This climactic story both looks back – to the prologue and the previous signs – and it looks forward to the resurrection of Jesus when God’s glory is revealed in all of its fullness.  A couple of things to think about:
1.                    Jesus is met by grief-stricken sisters who reproach him for his tardiness in coming – If you had been here my brother would not have died!  How many times do we feel that if only God is tardy or delayed in the way Jesus is in this story?  If only you had….. – I am sure we can all fill in the blank.
2.                    How does Jesus respond to this emotion?  Does he get angry with the women?  No – Jesus weeps! (And the Word became flesh – 1:14)  Jesus enters into the emotion of the women and grieves with them.
3.                    Jesus then brings resurrection from death.  This is the glory of God, to which John refers in the prologue.  By entering into the human experience God, though Jesus, redeems it from within.  In other words, God brings resurrection from death, joy from sorrow, hope from despair.
4.                    I am the resurrection and the life says Jesus.  And these things are NOW!  Not off in the future in some never-never land fantasy time.  Resurrection and life are NOW, though Jesus.  Just as the gift of Eternal Life is NOW.
5.                    Unbind him Jesus commands.  We are not puppets to be acted upon.  God has work for us too.  We are called to participate in Jesus ministry of resurrection and life.
It comes around as it does in all of the other stories to belief – the verb.  Do you believe?  And it is not enough to say – yes, I believe; how is this faith in Jesus the Messiah manifest in your life?  In what ways does God’s light shine through you?  In what ways does God reach out through you to bring resurrection and eternal life to those whom you encounter?
This week we pause at Bethany to consider these things before we begin the journey to the cross and the empty tomb in the weeks to come.

Saturday, April 2, 2011

Sermon on John 9 - "Sin & Belief / Darkness & Light" - Lent IV A

Read the text for today here: John 9:1-41

Well, I don’t know if you have noticed – middle of Lent and I have not spent a lot of sermon time talking about sin, so far.  But that changes today because our Gospel lesson for Lent IV is, in part, about sin.  What exactly is sin? What does it do to us and how do we deal with it?  These are some of the questions posed by this text.
So, what do you think about when you hear the word sin?  I suppose you think about doing bad things – breaking the 10 commandments or doing hurtful things to others.  Perhaps you think of sin in terms of rewards and punishment.  If you are good – God will reward you; if you are sinful you will be punished.  This is a very popular way of looking at sin; in part I suppose because it makes logical sense to us.  That seems to be the way the world works, right?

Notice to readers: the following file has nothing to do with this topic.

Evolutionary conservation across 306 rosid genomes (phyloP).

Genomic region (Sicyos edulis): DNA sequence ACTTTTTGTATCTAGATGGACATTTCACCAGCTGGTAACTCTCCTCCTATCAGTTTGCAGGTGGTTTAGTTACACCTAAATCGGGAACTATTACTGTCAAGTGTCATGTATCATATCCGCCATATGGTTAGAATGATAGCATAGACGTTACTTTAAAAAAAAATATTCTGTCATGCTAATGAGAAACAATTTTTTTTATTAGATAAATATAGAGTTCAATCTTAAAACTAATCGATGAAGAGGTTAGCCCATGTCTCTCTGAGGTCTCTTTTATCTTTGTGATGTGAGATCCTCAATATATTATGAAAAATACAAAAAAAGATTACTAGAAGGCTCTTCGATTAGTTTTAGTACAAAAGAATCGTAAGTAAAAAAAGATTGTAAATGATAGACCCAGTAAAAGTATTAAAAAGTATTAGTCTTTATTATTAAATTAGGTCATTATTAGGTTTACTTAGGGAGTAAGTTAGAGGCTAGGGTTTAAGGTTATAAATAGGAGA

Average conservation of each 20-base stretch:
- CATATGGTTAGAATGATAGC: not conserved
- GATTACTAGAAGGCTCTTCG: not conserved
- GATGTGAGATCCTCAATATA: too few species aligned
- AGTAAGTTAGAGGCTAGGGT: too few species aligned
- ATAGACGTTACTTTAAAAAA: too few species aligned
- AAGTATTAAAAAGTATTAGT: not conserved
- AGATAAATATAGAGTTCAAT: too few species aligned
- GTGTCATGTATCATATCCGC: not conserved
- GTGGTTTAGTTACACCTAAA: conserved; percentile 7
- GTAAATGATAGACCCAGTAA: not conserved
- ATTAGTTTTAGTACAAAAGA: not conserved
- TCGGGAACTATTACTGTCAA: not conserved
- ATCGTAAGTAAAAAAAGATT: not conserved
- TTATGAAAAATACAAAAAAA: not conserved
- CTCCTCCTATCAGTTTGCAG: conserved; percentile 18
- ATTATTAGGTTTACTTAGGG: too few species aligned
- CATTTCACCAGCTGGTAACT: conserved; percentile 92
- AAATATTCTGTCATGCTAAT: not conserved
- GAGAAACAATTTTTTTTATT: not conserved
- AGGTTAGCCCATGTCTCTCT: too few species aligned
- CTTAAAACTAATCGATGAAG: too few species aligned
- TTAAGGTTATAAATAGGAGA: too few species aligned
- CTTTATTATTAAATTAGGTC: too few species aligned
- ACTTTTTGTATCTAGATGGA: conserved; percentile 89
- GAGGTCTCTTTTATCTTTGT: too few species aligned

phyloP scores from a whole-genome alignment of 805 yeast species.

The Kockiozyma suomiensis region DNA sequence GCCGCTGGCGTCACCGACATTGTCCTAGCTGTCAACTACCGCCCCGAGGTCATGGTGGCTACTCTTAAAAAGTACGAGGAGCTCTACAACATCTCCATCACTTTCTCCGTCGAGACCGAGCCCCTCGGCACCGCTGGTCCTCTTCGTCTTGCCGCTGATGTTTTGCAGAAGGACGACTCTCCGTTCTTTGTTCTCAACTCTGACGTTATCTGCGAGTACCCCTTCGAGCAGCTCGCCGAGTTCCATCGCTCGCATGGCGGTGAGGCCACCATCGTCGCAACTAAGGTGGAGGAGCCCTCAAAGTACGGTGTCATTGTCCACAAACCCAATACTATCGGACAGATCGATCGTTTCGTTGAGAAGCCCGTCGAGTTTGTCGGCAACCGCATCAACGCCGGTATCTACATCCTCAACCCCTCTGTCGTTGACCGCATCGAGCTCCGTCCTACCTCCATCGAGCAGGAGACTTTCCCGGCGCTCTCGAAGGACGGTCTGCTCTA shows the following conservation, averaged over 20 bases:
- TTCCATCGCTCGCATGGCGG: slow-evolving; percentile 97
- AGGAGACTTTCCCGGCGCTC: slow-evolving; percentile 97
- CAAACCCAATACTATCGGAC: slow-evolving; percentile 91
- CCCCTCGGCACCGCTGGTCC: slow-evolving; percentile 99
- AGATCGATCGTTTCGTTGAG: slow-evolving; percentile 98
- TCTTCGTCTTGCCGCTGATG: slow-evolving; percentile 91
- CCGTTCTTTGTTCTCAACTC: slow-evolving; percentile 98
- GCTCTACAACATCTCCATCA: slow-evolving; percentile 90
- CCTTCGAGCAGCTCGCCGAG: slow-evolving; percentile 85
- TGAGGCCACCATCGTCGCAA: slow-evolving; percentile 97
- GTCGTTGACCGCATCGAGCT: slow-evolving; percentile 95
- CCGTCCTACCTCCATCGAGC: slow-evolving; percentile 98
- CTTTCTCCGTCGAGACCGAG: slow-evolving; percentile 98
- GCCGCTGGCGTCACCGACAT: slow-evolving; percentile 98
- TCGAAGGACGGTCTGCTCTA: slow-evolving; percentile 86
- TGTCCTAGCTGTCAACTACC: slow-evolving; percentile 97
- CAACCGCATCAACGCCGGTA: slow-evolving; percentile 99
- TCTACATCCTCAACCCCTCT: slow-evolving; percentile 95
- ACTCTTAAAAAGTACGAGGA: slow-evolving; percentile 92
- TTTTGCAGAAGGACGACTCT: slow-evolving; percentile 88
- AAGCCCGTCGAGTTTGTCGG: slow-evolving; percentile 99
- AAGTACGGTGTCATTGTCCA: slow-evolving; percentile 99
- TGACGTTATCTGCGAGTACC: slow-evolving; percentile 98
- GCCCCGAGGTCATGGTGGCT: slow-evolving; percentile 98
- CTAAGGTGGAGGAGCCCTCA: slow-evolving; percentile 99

Many years ago – when I was in high school I spent my summers, as I think I have mentioned before, working out in the warehouses and in the yard at a lumber company.  My supervisor was an older man named Johnny.  Johnny was very religious, and at the time I was filled with questions so we spent a lot of time talking about Christian faith.  I remember one conversation very vividly.  We were talking about sin and Johnny spelled out the rewards/punishment view and told me that that was how it was – that is how God acts: God rewards the good and punishes the sinners.  As an example – he told me about a young man he knew who was a Christian, but who had fallen into a wild life of partying and then one night after a little too much to drink and a little to much speeding he had an accident and he was killed.  That, said Johnny, proves my point.  God caused that accident – that was the punishment for his lifestyle.  Wow, is that true?  Does God zap us like that?  Are the earthquakes in places like Haiti and Japan God’s retribution for things that may have happened centuries ago – as has been claimed by a certain well-known TV preacher? Is this the way God acts?  And if so – well, where is Grace?
Dealing with sin on the basis of rewards and punishments was as popular an approach in the time of Jesus as it is in our day.  At the very beginning of our Gospel text Jesus and his disciples are walking through a town and they see a blind man begging.  “Look at that man,” says one of the disciples, “he has been blind since birth.  Is he blind because of his own sin or his parent’s sin?”  Notice there is no other option for this questioner – it is assumed it is one or the other.  There is no 3rd option here.  But Jesus rejects this reward and punishment approach to sin out of hand – “Neither his sin nor his parents” says Jesus.  That is not how God acts.  God doesn’t make people blind as a form of punishment; God doesn’t hold grudges for centuries and then visit devastation in the form of natural disasters on places like Haiti as punishment; God did not “take,” (to use Johnny’s word) God did not “take” that young man – the accident was the result of his own bad choices.  In that case, there is a difference between punishment and consequence.